‘Obedient Wives Club’
Despite the vehement criticism received, questions continue to be raised on what exactly the Obedient Wives Club is. Sheena Baharudin finds herself at the club’s headquarters to seek the answers to the most pressing matters.
CONFIRMING AN APPOINTMENT with the Obedient Wives Club (OWC) turns out to be less easy than expected. For the past few months, the town of Rawang in Selangor, Malaysia has seen throngs of journalists arriving to meet and interview the women behind Global Ikhwan, the business conglomerate that runs OWC. Ever since the club’s vice president Dr Rohaya Mohamad was quoted as encouraging married women to act like first class prostitutes when in bed with their husbands, public reaction has ranged from mild disapproval to literal outrage.
Considering all the above, their initial reservation towards the suggested interview was, in a way, expected. However, OWC President Fauziah Ariffin and Committee Member Dr Azlina Dato’ Jamaluddin of the club’s central region have graciously agreed to answer some basic questions about what their club aspires to be.
Can you briefly explain what the Obedient Wives Club is?
OWC was conceptualised and formed by Hatijah Aam. OWC was first launched in Johor on May 1st, 2011 as a solution to the social and moral problems she observed in society such as prostitution, sex trafficking, domestic abuse and divorce. Deciding that such problems can be solved by encouraging wives to be more aware of their responsibilities towards their husbands, OWC was created to provide a safe space for married Muslimahs to learn how to be better wives as commanded by God.
Hatijah Aam is wife of the late Ashaari Mohammad, leader of the Islamic sect, Al-Arqam. This Malaysia-based movement was banned by the country’s National Fatwa Council in 1994 for heresy. It was also involved in a variety of business ventures.
Does OWC offer membership to the general public?
Almost all members of OWC are members of Global Ikhwan. In fact, this club was originally intended for them. However, we are open to all who seek consultation on their married lives.
What are the club’s primary aims or objectives?
In a society where most people would rather keep quiet rather than address and find solutions to their problems, the club assists women to voice out. It also aspires to teach and remind its members of their primary duties as wives, which are to obey and entertain their husbands.
Is the club, then, all about sex?
OWC is all about the responsibilities of a Muslimah once she is married. The present world we live in is a strange place where wives take more effort to beautify themselves when they leave their houses rather than looking their best for their husbands at home. This, although only a minor thing, can lead or may add fuel to marital problems.
The best people from among you are those who are best to their wives
If that is the case, what exactly does the club do?
The main responsibilities of OWC are to admonish, motivate, advise and also to remind women to take care of themselves after marriage, to be more conscious of their roles as obedient companions of their husbands and ultimately, to fear God.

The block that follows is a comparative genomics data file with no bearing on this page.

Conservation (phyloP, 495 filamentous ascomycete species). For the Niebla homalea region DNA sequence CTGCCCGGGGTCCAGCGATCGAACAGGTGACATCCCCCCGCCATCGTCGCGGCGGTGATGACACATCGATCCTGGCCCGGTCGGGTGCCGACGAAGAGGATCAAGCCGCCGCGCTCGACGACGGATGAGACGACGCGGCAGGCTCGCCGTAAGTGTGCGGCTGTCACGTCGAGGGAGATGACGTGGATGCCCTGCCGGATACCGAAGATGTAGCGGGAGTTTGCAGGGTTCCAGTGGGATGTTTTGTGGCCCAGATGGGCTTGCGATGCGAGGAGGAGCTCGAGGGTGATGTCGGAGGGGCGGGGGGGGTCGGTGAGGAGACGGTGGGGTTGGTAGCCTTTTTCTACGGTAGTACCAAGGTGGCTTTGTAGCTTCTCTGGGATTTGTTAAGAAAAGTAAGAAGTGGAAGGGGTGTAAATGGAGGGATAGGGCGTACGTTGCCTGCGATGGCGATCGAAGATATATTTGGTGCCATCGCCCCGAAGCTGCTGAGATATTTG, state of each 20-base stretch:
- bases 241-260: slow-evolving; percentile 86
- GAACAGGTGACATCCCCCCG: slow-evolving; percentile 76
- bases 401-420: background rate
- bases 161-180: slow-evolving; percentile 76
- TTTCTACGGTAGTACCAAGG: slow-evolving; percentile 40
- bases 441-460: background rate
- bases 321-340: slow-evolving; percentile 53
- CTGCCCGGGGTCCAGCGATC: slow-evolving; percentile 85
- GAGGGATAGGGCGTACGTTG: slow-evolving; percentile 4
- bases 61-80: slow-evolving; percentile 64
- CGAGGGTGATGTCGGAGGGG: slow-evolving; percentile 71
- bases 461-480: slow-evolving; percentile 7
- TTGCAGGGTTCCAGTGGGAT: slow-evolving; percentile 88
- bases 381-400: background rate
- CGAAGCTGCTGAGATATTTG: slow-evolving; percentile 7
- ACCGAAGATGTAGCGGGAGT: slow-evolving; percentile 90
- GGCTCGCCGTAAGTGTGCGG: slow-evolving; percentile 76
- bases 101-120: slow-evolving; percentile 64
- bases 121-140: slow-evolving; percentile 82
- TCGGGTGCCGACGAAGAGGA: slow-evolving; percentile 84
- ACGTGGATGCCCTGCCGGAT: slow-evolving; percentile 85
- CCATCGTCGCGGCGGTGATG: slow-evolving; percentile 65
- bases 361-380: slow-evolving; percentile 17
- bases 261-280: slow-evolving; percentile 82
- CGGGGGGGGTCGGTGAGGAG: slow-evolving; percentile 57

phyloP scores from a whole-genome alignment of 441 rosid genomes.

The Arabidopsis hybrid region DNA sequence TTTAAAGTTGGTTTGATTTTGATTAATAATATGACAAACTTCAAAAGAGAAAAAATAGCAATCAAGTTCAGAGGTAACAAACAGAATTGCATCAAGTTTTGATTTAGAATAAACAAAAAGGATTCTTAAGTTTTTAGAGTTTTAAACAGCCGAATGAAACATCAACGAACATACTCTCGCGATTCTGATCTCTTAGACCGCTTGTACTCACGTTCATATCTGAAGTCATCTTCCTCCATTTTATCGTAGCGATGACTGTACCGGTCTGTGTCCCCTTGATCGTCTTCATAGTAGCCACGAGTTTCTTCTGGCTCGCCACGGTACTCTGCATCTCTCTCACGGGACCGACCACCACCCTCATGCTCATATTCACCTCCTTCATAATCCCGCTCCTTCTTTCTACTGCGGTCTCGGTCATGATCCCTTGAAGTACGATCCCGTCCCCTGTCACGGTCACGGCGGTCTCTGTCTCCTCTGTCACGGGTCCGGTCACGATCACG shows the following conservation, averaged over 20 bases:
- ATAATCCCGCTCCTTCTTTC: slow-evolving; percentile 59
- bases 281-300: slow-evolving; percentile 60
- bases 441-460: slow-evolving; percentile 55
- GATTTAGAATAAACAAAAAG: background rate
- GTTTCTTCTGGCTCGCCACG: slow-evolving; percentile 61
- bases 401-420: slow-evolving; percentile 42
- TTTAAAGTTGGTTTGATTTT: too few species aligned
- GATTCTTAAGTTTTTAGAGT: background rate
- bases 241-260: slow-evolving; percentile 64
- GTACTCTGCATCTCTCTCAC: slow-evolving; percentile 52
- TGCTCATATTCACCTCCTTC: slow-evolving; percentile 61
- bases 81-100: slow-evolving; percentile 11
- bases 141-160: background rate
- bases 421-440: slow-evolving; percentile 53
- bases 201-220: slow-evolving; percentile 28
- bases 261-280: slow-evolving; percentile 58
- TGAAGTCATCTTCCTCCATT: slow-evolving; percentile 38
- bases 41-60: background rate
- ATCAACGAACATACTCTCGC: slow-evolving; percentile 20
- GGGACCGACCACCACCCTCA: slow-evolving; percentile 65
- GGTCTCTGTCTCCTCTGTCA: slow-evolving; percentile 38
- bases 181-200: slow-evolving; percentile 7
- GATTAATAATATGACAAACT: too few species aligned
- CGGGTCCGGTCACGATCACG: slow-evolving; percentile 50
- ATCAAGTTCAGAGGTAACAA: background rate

What sort of activities does OWC offer to its members?
Activities such as jama’ah (congregation) prayers, group consultations, counselling and motivational classes that foster a sense of openness amongst its members are regularly held.
In a related poll that this magazine posted on its Facebook page, six percent of respondents selected answers from a given list that are pro-OWC. Here are two polar-opposite opinions:
The club insults women by belittling their rights that are sacred in Islam. Marriage is a sacred union, thus equating something sacred to prostitution is wrong. The club’s aim not only degrades women but also condones men who subjugate them. This must never be considered the ideal sexual relationship a woman and her husband should have.
– Tria Aziz, Malaysia
How I see it, the club is a progressive indication of a civilised society. After studying the theory of the psychology of sex differences at my university, I have learnt to try to keep an open mind when it comes to sex. I also keep in mind the basics with hope of putting them to practise in my own life.
– Karineli Petrosova, Russia
The club also organises excursions. We have travelled extensively inside Malaysia and also travelled to countries such as Egypt and Saudi Arabia. These trips are organised with the intention of opening our members’ minds and also to expose them to the problems faced in their society. By witnessing these problems, they may learn and become better people.
Can a non-member contact OWC for consultation?
Are there any success stories OWC would like to share with Aquila Style?
Global Ikhwan society is a great example of how successful this initiative has been. As of July 2011, it has a worldwide membership of 1,020 and the number is steadily increasing. With the exception of Singapore and New Zealand, the establishment of chapters in Egypt and Indonesia has also been received positively.
Where do you see OWC in the next five to 10 years?
For years, many efforts have been attempted by the government, non-governmental bodies and women’s groups to solve the problems mentioned earlier but most of them failed. This club, using its own members as examples of how successful it can be, simply aspires to offer a simpler alternative answer that would benefit those who seek it: Fear God, Be Obedient.
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